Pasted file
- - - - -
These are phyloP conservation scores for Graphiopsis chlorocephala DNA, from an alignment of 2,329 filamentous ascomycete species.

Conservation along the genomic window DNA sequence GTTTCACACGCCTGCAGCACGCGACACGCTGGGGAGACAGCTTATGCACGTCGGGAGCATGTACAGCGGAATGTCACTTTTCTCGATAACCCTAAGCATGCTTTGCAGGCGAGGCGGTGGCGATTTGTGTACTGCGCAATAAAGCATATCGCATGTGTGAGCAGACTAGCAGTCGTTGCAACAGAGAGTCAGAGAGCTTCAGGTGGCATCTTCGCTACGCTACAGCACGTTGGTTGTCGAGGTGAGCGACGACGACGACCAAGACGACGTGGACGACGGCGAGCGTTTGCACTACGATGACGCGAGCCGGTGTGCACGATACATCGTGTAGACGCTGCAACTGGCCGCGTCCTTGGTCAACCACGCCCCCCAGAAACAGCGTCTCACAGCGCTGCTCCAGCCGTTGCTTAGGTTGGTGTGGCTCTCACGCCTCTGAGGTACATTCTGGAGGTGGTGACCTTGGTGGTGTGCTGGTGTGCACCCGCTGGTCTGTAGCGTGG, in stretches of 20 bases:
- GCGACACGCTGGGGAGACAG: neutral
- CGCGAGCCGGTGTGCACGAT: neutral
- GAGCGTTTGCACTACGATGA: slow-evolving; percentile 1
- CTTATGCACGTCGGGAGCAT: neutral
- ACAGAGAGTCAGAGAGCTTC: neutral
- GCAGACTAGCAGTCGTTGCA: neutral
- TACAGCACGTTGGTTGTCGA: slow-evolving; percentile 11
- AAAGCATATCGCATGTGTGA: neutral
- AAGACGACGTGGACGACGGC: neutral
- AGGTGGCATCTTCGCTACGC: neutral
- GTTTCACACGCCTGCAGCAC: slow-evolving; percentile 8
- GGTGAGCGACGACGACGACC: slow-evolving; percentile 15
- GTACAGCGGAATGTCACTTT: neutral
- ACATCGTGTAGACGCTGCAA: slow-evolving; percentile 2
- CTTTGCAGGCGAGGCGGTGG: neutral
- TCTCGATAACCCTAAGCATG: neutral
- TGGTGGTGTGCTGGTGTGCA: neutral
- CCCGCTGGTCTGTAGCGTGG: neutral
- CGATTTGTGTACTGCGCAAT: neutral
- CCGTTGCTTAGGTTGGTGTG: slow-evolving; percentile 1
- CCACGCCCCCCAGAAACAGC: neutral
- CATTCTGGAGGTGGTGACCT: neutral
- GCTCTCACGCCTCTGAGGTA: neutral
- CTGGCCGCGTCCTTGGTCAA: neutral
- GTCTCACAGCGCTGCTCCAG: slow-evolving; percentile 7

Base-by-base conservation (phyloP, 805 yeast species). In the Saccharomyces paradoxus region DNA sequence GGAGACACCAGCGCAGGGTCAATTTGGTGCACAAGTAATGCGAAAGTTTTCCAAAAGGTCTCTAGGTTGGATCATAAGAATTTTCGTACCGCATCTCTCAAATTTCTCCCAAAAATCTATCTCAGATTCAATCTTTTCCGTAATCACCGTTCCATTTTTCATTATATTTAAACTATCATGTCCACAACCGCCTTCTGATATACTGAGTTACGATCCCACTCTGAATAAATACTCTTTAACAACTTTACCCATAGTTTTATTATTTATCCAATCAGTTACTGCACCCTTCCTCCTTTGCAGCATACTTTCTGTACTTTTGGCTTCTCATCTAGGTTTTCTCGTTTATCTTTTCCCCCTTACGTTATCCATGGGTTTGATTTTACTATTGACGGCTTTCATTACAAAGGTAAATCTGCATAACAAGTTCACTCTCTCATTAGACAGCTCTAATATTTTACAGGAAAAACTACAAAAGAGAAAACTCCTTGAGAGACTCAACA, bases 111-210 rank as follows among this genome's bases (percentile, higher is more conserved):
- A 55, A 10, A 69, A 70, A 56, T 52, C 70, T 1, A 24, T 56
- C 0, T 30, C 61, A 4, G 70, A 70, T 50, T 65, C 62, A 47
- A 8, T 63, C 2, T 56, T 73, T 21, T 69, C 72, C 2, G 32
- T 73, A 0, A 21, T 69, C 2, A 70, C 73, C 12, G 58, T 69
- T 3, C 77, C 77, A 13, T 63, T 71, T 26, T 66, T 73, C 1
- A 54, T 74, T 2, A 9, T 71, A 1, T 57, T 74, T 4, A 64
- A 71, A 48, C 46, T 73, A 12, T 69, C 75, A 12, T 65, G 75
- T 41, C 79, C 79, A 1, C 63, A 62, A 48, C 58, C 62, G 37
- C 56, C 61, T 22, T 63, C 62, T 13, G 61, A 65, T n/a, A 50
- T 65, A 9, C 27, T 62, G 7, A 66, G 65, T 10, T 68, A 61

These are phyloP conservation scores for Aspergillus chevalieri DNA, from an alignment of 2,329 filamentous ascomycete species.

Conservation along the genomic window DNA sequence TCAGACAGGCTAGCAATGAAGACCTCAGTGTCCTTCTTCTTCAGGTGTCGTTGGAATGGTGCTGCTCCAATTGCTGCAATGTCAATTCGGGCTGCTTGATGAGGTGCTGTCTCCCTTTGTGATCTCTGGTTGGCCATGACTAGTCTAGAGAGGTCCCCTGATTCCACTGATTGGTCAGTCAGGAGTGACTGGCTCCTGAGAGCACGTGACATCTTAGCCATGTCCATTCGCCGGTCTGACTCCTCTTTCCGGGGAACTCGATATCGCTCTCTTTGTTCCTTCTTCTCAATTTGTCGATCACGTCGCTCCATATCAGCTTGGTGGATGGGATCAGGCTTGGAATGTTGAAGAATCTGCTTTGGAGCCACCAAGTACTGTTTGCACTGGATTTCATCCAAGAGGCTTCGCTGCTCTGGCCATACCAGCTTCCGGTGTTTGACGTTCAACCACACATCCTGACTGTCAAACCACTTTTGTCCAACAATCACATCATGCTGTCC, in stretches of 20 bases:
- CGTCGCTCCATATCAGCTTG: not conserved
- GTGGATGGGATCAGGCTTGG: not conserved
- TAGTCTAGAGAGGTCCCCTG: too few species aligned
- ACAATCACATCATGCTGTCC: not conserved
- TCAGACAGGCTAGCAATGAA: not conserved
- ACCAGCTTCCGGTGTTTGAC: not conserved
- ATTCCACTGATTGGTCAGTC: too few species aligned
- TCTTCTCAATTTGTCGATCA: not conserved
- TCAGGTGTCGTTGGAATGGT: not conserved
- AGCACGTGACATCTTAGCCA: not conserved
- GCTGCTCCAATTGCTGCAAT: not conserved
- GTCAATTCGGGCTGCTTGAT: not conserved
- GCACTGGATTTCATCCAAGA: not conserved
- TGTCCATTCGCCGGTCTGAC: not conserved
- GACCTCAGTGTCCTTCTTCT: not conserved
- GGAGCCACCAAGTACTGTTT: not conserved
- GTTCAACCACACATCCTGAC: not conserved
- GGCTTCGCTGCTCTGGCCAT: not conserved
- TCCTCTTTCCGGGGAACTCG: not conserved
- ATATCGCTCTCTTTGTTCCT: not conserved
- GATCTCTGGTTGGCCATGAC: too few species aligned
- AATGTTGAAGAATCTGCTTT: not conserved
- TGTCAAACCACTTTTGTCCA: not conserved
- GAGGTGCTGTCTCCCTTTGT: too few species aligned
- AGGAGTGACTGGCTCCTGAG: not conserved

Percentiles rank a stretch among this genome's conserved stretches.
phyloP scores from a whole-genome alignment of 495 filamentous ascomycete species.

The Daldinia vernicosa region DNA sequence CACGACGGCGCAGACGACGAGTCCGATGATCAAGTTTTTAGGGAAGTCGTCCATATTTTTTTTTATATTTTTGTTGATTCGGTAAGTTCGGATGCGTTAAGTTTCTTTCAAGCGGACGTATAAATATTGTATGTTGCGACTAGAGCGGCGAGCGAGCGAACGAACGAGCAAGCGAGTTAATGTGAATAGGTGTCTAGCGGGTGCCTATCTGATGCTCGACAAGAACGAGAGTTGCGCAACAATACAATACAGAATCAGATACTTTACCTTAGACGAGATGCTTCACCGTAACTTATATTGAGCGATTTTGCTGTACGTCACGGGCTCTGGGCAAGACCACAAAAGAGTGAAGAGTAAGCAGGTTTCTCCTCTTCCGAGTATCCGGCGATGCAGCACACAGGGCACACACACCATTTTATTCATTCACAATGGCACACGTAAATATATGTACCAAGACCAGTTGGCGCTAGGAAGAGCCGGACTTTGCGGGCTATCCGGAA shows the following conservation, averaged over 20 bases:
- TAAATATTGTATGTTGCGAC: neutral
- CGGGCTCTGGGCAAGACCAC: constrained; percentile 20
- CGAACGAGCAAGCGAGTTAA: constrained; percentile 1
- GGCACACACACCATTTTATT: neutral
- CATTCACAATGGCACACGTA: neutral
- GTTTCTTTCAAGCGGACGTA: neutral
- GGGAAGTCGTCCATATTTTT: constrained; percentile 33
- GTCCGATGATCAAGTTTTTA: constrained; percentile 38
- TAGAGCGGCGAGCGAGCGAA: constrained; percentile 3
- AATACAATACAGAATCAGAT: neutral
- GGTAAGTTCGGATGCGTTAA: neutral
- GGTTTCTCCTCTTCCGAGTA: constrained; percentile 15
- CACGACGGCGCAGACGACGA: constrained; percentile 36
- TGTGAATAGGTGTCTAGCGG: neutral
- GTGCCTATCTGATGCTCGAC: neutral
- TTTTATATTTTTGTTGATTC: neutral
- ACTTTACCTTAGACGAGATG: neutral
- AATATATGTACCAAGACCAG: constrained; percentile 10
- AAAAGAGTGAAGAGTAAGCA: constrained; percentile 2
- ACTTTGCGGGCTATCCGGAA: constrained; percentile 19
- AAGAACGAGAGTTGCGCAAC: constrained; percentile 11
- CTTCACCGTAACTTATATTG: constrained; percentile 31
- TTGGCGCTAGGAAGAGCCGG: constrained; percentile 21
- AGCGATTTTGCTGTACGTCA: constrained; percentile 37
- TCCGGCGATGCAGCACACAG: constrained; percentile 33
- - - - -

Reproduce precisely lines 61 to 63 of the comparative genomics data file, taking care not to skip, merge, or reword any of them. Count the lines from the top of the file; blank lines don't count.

- GATCTCTGGTTGGCCATGAC: too few species aligned
- AATGTTGAAGAATCTGCTTT: not conserved
- TGTCAAACCACTTTTGTCCA: not conserved